15. #15
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    Quote Originally Posted by Obabikon View Post
    The problem becomes if they do it, and fail... how will that affect them long term? Players won't appreciate teams who try to get out of contracts like that.

    Even if they did win, you think that would endear them to signing Harper to a 12 year contract? I would guess that many players would then shy away from the Angels, thinking they might try to get out of contracts later on.
    Plus, they have signed Pujols to a 10 year service agreement after retirement. What happens to that? If Pujols can hit 700 HR's, he'll make quite a bit of money for the team. 3,000 hits made a lot of money for them. There's certainly value to having him on the roster. No way the Angels would risk that backlash, especially when a judge will most likely say "you were aware when you signed him".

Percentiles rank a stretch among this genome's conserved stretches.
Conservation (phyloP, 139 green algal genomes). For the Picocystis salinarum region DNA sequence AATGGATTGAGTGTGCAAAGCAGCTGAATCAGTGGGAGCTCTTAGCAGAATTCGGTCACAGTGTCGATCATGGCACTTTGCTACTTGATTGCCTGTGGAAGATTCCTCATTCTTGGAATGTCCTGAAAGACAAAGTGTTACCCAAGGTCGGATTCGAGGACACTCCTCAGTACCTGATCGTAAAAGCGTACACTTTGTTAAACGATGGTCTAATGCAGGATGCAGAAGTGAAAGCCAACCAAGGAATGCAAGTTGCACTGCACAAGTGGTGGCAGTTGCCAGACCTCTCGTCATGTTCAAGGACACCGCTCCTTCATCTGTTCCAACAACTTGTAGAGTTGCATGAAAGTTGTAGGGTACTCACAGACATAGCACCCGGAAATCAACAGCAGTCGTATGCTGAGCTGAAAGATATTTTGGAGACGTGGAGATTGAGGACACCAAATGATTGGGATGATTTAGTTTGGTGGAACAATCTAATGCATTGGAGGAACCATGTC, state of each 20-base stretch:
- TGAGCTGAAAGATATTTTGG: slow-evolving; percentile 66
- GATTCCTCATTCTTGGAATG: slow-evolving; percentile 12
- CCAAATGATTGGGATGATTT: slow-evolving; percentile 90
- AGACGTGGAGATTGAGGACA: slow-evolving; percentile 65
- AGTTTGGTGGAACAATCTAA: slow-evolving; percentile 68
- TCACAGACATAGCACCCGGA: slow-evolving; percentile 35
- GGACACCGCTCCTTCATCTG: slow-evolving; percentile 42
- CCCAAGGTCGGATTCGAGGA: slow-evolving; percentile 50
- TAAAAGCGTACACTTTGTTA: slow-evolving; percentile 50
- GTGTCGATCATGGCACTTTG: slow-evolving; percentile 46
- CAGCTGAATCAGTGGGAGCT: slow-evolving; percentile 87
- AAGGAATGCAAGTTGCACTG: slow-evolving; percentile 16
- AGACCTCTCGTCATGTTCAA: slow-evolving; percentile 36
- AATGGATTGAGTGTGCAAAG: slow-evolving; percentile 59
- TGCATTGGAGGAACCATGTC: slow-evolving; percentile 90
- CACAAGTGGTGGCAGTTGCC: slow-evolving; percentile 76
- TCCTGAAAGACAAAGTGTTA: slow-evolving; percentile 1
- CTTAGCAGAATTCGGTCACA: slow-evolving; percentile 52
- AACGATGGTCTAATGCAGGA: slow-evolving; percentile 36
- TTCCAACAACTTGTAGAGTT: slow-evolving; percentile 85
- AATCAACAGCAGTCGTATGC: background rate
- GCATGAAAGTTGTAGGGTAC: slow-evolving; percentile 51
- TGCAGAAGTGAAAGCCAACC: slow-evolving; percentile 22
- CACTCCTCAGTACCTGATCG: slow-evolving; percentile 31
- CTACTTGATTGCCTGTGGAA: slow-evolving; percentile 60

Meh. It’ll just deter players who lie about their age, I don’t think it’ll deter players like Harper.

    Pujols has provided more negative value than positive. The only times he’ll gather crowds is when he’s approaching milestones so what? A handful to maybe 10 more games of his career? I don’t think that’s worth it when a guy is consistently worth at least -1 win every year.

    There’s a big difference between being 38 and 40 like what is speculated. The production really drops and it would also explain why Pujols hit a brick wall as hard as he did.

    Can’t comment on the service clause he has for when he retired, wasn’t aware of that.

    If the Angels did know then yeah, suck it up. If they didn’t then I’d damn well try to get away from that. Maybe it’s just me but I’m not a fan of paying a 38 year old 25MM a year - even less if he’s actually 40. By the time his contract is up, the Angels will just be kicking themselves more.